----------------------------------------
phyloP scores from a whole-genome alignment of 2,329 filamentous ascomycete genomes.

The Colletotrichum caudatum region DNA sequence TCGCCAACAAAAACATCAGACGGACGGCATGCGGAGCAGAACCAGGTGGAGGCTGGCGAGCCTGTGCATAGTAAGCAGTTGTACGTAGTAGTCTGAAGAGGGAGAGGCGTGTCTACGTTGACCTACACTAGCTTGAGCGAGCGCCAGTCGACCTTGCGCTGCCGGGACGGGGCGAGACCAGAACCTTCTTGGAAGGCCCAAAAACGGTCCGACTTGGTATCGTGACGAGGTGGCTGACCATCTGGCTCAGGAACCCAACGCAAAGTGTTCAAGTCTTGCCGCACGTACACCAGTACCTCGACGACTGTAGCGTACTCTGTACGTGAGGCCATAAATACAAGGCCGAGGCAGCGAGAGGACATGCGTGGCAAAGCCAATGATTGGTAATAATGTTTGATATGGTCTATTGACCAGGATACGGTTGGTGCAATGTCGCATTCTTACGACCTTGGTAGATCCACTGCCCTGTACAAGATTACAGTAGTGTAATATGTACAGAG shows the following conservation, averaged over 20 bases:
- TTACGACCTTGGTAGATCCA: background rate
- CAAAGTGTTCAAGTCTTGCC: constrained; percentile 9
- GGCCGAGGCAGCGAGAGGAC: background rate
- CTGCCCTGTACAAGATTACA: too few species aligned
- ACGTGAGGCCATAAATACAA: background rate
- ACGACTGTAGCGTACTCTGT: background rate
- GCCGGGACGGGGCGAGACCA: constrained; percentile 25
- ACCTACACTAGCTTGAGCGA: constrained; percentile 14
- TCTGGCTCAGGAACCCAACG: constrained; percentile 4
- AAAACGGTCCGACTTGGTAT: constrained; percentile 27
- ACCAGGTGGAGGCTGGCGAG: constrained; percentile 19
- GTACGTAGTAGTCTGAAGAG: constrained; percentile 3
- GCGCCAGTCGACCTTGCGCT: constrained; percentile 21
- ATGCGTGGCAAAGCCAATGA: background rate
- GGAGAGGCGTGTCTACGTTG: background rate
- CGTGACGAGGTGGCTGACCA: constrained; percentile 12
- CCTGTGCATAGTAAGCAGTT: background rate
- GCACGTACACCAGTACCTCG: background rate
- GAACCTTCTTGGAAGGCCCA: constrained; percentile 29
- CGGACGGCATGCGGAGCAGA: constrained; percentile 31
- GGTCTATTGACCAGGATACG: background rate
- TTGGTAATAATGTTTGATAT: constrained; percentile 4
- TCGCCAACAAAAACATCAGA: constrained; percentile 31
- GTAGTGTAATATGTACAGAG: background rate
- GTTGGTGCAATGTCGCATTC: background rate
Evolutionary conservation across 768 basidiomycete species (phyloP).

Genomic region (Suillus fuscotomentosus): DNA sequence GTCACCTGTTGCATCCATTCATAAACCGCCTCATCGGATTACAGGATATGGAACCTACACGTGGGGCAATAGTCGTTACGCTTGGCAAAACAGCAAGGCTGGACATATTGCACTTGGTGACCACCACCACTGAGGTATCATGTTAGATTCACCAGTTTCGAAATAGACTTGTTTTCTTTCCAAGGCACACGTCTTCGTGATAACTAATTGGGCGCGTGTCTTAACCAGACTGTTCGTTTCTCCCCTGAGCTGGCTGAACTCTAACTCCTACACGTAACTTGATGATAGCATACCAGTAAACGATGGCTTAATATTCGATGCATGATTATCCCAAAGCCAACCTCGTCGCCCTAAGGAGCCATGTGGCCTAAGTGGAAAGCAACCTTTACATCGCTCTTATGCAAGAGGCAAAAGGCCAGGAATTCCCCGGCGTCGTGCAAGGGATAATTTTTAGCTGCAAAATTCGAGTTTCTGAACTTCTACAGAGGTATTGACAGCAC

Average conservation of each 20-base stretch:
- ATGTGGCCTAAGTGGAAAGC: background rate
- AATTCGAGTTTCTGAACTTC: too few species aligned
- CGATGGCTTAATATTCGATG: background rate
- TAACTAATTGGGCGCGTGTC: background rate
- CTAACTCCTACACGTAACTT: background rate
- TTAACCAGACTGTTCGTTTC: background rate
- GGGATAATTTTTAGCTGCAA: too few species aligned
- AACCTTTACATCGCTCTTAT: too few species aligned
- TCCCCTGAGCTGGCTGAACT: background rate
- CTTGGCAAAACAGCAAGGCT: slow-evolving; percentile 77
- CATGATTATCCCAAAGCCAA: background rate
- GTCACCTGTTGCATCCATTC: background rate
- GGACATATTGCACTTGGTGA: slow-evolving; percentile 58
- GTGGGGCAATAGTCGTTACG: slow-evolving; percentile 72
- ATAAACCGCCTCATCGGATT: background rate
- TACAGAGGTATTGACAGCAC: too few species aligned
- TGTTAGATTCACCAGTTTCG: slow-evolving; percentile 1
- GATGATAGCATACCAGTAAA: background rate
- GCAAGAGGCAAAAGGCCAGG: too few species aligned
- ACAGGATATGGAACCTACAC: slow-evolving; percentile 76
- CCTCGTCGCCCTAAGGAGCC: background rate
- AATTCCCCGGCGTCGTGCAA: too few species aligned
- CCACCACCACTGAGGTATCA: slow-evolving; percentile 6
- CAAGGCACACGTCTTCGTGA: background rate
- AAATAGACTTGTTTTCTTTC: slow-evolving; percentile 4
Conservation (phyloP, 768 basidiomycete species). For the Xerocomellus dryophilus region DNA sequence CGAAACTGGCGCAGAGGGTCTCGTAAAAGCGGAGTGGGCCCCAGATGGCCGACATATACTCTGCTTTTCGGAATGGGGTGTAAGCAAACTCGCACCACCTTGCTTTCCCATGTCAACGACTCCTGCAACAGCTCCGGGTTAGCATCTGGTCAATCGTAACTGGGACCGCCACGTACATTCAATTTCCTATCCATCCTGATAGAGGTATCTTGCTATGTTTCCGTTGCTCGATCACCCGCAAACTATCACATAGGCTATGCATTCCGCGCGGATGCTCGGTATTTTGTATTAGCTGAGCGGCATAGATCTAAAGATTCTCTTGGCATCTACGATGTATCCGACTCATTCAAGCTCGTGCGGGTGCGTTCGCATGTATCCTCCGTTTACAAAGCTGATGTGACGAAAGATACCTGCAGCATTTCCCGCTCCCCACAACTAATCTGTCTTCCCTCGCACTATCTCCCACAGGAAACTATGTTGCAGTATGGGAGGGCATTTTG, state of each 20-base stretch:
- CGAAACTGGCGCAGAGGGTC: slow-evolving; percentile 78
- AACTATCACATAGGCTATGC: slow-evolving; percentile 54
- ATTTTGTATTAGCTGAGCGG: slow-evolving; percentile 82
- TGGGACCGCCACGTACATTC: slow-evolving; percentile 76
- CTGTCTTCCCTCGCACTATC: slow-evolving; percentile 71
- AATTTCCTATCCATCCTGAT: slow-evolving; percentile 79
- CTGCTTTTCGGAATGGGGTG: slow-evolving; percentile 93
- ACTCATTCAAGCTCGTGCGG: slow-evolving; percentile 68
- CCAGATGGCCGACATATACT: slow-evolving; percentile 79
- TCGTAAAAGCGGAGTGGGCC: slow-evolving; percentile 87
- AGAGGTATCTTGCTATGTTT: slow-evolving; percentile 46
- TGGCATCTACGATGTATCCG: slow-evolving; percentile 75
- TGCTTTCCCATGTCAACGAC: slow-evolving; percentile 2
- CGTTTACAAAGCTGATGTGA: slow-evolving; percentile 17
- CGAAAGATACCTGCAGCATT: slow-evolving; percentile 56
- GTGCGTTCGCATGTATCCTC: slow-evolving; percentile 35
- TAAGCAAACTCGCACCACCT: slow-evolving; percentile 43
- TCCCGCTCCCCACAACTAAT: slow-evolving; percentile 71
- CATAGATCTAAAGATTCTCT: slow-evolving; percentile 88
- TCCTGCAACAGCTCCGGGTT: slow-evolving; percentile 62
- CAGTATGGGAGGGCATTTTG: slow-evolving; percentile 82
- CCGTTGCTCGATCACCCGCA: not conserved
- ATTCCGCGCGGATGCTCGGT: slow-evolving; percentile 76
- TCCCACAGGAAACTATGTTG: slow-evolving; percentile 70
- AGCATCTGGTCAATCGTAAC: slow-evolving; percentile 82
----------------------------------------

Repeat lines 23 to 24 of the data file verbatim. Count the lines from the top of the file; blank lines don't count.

- GGTCTATTGACCAGGATACG: background rate
- TTGGTAATAATGTTTGATAT: constrained; percentile 4